The activists already claim victories nationwide, including a successful lobbying effort against a plan in North Carolina to provide driver's licenses to immigrants with the words: "NO LAWFUL STATUS."
The immigrant activism movement gained national attention in 2007 when President George W. Bush and a bipartisan group of lawmakers unsuccessfully tried comprehensive immigration reform. Some high school and college students who were brought to the U.S. as young children began living openly and holding rallies.
The movement gained new supporters in 2010, when Congress debated but did not pass the DREAM Act — legislation that would have granted legal status to young immigrants living illegally in the country.
President Barack Obama announced in June his deferred-deportation program allowing young immigrants to apply for work visas. During his State of Union address in February, Obama called on Congress to quickly pass immigration reform.
PREVIOUSLY: Marches, rallies, prayer vigils and voter registration drives are planned across California Wednesday as activists hope to shape the national immigration debate.
The events will coincide with a demonstration in Washington on the west lawn of the United States Capitol, calling on Congress to pass comprehensive immigration reform. Tens of thousands of people are expected at the rally.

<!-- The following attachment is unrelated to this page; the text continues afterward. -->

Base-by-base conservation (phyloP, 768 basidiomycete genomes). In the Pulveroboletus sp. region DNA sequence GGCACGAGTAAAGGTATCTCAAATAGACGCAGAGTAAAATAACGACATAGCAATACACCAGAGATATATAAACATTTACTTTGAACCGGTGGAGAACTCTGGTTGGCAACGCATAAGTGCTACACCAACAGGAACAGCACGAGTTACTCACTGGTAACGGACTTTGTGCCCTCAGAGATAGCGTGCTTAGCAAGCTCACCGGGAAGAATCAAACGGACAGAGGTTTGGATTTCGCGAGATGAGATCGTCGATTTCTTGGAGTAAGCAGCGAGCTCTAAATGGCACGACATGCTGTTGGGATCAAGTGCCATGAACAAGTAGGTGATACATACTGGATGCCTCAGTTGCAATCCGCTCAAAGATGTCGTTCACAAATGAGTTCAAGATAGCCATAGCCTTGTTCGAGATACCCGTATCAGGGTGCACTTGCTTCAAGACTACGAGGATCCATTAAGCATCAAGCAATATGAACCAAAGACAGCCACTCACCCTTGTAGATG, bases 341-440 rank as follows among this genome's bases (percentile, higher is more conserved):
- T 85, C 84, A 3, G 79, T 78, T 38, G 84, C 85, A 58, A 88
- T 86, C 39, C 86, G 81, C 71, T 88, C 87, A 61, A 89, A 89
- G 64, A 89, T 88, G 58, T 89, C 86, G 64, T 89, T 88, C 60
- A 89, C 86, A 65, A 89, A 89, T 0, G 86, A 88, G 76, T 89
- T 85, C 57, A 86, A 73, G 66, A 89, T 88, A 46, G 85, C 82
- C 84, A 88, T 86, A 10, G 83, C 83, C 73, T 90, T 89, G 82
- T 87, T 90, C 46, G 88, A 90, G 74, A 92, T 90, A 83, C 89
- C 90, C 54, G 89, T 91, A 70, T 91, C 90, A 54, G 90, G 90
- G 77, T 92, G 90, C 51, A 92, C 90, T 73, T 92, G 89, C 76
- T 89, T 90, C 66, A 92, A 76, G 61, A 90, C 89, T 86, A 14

Several events are planned in Southern California. In the biggest event, planned for Los Angeles, demonstrators plan a rally in front of offices of Sen. Dianne Feinstein (D-Calif.) in Westwood starting at 11 a.m.
Organizers also plan a drive to get people to register to vote in San Bernardino.
The agricultural town of Hollister in Northern California will see a pro-immigrant candlelight vigil.
And a gathering in San Diego is being billed as marking "Undocumented Coming Out Day."
Events are also planned for San Francisco, San Jose, Fresno and Bakersfield.
The demonstrations come as a tentative deal has been reached between agriculture workers and growers, smoothing the way for a landmark immigration bill to be released within a week.
Feinstein, who's taken the lead on negotiating a resolution to the agriculture issue, didn't provide details and said growers had yet to sign off on the agreement. The United Farm Workers union has been at odds with the agriculture industry over worker wages and how many visas should be offered in a new program to bring agriculture workers to the U.S.
But Feinstein said she's hoping for resolution soon.
"There's a tentative agreement on a number of things, and we're waiting to see if it can get wrapped up," Feinstein said in a brief interview at the Capitol.
"I'm very hopeful. The train is leaving the station. We need a bill."
The development comes as a bipartisan group of senators hurries to finish legislation aimed at securing the border and putting 11 million immigrants here illegally on a path to citizenship, while also allowing tens of thousands of high- and low-skilled foreign workers into the U.S. on new visa programs. The agriculture dispute was the most prominent of a handful of unresolved issues. There's also still some debate over plans to boost visas for high-tech workers.